Colts management would prefer to strike a long-term deal with Manning, one that would lower his '04 cap charge to the $9 million-$10 million range, and agents Tom Condon and Ken Kremer of IMG Football will huddle with Indianapolis general manager Bill Polian this week at the combine. But while the two sides agree Manning will become the highest paid player in NFL history, they aren't close to an accord on the numbers that will catapult him to that perch, and it will be difficult to complete a deal before next Tuesday.

Translation: Manning will carry the highest price tag of any franchise player in NFL history and, it is believed, the highest single-season salary cap charge.

There are some teams that, taking a cue from the Buffalo Bills' maneuver of a year ago, will use the franchise tag to retain a player's rights just so they can trade him. The Bills kept the rights to wide receiver Peerless Price via the franchise marker and then dealt him to Atlanta for a first-round draft pick. Bailey, who probably will be swapped by the 'Skins by mid-March, is such a player. And the San Francisco 49ers will consider applying the franchise tag to recalcitrant wide receiver Terrell Owens rather than allow him to exit without compensation in free agency.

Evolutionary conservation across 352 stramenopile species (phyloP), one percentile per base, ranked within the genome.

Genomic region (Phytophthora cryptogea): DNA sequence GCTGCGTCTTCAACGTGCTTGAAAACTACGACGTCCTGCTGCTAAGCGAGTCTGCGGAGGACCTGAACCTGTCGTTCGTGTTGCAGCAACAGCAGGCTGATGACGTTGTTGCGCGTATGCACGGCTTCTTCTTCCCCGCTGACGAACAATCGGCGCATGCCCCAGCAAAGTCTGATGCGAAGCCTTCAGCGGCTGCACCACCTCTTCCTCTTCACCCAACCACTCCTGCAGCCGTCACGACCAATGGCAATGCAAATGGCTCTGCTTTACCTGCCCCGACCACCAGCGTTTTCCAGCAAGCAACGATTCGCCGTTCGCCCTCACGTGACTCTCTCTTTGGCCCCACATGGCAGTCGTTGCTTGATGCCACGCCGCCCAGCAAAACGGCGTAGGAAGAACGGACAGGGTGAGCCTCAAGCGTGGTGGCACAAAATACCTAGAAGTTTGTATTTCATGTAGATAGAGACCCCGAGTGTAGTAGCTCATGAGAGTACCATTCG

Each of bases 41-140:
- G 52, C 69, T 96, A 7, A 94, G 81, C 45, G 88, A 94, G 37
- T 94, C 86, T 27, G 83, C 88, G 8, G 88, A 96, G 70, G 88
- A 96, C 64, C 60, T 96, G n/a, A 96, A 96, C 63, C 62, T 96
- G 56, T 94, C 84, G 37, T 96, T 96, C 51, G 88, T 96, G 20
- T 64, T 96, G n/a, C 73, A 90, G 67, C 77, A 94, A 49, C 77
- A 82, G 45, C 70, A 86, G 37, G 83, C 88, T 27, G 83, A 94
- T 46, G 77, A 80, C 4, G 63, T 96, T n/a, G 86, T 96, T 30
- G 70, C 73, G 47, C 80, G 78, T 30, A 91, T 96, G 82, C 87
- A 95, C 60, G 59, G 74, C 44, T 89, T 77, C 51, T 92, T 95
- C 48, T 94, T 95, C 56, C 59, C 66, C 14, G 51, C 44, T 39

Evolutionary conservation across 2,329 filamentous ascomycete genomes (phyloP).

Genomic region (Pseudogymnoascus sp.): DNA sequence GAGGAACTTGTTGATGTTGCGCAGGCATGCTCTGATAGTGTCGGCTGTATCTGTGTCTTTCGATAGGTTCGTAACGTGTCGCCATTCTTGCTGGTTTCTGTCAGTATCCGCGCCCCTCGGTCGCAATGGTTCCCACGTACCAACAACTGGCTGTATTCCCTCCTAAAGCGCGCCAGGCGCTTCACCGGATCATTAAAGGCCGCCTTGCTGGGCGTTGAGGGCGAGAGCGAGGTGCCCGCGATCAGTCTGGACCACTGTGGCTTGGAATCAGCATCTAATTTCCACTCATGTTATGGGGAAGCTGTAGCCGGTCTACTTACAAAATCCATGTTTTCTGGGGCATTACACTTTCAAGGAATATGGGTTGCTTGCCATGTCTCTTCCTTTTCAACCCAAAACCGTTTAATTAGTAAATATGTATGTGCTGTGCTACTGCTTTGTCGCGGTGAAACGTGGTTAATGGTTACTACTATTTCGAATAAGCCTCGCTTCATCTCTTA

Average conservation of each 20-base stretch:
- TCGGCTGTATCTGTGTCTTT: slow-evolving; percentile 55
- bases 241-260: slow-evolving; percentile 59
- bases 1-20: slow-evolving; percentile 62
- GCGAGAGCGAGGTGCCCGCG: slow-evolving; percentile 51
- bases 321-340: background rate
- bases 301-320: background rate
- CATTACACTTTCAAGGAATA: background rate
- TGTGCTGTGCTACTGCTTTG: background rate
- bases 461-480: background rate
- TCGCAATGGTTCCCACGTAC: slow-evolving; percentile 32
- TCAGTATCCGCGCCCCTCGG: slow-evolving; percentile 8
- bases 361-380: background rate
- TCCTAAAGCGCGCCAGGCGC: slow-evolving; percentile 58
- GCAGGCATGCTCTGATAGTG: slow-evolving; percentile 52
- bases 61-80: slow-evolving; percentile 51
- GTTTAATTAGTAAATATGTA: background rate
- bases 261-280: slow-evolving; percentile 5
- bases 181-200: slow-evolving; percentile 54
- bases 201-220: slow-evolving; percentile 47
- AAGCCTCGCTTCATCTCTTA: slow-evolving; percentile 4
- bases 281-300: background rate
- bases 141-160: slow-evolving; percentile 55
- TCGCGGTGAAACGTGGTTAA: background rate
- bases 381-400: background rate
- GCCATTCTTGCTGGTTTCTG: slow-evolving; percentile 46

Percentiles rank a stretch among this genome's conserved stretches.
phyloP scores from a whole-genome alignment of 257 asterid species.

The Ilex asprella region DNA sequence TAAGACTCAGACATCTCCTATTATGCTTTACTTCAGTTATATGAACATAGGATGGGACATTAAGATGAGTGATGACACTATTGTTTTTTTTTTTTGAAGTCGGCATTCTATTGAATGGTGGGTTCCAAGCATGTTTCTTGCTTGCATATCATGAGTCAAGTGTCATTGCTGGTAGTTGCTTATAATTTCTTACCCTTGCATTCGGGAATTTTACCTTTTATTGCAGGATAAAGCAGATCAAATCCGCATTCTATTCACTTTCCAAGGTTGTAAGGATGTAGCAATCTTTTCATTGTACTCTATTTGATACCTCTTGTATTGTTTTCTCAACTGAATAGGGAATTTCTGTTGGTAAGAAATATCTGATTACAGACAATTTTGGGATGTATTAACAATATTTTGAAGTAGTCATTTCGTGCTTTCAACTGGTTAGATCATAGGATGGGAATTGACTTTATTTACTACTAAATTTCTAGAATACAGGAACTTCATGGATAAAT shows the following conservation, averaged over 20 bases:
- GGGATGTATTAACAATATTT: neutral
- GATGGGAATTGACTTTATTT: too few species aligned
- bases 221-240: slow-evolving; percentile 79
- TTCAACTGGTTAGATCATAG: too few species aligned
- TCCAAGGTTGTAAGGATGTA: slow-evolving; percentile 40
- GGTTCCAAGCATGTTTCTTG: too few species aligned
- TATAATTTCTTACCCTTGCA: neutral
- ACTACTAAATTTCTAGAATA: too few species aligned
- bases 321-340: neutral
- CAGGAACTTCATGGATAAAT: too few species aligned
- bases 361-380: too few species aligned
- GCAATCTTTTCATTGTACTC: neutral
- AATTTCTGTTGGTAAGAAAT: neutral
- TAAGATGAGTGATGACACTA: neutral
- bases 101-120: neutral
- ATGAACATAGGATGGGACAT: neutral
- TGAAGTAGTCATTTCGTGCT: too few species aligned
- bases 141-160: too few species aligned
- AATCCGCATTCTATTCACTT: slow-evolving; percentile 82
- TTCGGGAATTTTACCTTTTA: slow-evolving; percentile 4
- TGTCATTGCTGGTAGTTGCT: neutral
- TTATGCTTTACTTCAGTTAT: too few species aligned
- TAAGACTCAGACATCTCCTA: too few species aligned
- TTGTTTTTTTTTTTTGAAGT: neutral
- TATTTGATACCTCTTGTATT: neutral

As for Walter Jones, well, he will pocket more than $7 million if he opts to accept the guaranteed money that accompanies the franchise tag, because he still feels Seattle has not yet made him a satisfactory long-term offer in three years. He may not be thrilled with the system but, as was the case with Bill Murray for much of the "Groundhog Day" movie, he hasn't yet figured out how to shake it.

His representative, Roosevelt Barnes, pointed out that, if Jones takes the franchise tag for a third straight year, he will have earned about $18 million in three seasons. "For a guy waking up on the same side of the bed for three years now," acknowledged Barnes, "that isn't all that bad."

Len Pasquarelli is a senior writer for ESPN.com.